US 5849418 A
Gaskets comprising at least one homogeneous linear ethylene polymer are disclosed. The gaskets are particularly useful for sealing beverage containers and do not contribute to taste and/or odor of the packaged product, which is especially useful in food-stuff applications.
1. An article of manufacture comprising a non-polar cap having adhered thereto a gasket, which gasket in turn comprises at least one homogeneous linear ethylene polymer having an absence of long chain branching, wherein the at least one homogeneous linear ethylene polymer is a homopolymer of ethylene, an interpolymer of ethylene with at least one C3 -C20 alpha-olefin, or a copolymer of ethylene with a C3 -C20 alpha-olefin, and wherein the polymer has a composition distribution breadth index greater than 50 percent.
2. The article of manufacture of claim 1, wherein the homogeneous linear ethylene polymer has a molecular weight distribution, Mw /Mn, from about 1.5 to about 2.5.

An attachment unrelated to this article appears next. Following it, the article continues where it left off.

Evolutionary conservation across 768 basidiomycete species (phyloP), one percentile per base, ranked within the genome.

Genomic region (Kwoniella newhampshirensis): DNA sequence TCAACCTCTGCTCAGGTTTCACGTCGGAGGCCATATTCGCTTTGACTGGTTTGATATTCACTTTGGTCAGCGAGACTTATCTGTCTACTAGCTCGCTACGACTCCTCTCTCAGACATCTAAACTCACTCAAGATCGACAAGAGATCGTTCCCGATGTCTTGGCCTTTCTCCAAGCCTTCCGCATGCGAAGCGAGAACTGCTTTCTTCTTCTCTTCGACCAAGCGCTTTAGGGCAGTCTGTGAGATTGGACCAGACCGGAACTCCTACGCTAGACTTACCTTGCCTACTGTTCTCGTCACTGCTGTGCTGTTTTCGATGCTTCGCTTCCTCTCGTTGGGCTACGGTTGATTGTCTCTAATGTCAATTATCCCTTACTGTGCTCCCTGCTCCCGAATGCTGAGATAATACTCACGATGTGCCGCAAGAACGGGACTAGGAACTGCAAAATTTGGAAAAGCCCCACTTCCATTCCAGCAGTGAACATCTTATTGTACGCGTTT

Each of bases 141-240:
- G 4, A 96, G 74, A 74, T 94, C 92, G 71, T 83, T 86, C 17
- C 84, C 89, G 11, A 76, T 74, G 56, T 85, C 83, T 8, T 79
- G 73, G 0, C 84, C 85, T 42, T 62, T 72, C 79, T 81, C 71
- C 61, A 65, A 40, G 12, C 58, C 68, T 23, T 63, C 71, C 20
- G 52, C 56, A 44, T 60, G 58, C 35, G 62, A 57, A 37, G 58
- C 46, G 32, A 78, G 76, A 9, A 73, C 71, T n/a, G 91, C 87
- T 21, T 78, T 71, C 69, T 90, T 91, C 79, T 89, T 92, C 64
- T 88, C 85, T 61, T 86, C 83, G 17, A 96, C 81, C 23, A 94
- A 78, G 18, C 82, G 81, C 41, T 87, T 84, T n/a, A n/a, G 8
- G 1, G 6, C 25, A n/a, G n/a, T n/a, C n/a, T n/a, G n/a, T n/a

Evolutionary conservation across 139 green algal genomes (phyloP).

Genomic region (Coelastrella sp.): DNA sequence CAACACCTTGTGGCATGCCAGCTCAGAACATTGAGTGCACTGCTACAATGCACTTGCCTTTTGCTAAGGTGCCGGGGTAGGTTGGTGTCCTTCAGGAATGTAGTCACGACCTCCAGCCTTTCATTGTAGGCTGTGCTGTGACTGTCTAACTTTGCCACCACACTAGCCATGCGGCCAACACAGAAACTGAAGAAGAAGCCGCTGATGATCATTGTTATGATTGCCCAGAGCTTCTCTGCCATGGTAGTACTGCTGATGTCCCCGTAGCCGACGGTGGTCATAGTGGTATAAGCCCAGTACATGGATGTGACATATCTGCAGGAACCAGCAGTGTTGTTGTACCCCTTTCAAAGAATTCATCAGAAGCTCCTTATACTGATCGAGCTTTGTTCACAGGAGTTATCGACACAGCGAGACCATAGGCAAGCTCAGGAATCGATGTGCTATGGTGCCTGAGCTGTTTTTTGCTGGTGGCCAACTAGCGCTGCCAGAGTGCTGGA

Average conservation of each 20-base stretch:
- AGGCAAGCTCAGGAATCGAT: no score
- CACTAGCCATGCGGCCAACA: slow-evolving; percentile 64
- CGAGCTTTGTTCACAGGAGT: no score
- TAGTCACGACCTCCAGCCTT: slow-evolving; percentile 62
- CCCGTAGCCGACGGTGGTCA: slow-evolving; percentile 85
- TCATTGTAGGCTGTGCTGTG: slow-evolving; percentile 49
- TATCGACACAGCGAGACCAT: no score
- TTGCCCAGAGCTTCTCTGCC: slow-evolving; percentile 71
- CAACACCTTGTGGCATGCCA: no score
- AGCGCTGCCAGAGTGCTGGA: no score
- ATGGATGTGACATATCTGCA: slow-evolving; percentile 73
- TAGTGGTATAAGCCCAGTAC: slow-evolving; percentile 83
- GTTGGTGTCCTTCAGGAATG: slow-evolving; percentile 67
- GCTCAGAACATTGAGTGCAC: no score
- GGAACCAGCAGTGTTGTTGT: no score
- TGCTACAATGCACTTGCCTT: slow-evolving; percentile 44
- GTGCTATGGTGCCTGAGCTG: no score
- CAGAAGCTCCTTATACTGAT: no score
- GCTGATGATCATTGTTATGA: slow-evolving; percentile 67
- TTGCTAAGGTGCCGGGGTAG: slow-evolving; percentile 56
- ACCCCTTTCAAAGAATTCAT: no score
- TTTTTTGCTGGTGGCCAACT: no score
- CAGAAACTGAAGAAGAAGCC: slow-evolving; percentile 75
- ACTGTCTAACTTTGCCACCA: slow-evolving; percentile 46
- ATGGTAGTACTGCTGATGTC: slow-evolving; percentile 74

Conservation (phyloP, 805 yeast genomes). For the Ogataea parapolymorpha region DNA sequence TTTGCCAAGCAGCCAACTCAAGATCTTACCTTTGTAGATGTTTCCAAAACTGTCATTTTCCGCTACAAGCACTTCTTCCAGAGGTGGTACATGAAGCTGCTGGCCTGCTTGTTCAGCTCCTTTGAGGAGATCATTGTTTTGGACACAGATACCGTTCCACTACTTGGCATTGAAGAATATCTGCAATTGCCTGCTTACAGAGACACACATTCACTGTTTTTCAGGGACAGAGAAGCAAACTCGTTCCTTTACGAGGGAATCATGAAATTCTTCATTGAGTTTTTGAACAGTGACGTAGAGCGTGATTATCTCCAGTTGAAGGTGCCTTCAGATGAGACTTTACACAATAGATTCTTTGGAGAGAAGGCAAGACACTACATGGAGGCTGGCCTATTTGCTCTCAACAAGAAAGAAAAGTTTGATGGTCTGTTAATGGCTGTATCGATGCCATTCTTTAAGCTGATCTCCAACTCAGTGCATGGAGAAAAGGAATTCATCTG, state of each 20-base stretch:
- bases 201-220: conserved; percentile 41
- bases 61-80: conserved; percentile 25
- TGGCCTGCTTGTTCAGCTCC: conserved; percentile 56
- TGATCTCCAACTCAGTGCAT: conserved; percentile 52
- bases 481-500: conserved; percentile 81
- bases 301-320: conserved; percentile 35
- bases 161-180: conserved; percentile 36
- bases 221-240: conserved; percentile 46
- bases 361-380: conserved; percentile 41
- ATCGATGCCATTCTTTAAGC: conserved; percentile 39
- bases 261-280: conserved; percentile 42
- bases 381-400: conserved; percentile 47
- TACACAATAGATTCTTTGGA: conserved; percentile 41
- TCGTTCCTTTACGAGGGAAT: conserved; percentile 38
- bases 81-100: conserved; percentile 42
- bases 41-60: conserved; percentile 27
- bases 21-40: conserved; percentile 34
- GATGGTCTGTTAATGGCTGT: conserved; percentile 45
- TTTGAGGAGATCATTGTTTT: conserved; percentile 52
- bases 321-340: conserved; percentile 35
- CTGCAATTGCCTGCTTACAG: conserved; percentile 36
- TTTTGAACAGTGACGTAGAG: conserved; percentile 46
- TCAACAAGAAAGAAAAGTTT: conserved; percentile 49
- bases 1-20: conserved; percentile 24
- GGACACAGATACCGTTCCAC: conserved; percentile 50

3. The article of manufacture of claim 1, wherein the homogeneous linear ethylene polymer is characterized as having a Shore A hardness from about 70 to about 100.
4. The article of manufacture of claim 1, wherein the gasket further comprises a thermoplastic polymer selected from the group consisting of highly branched low density polyethylene, heterogeneously branched linear low density polyethylene, ethylene/vinyl acetate copolymers and ethylene/acrylic acid copolymers.
5. The article of manufacture of claim 1, wherein the gasket further comprises an additive selected from the group consisting of antioxidants, cling additives, slip additives, antiblock additives, and pigments.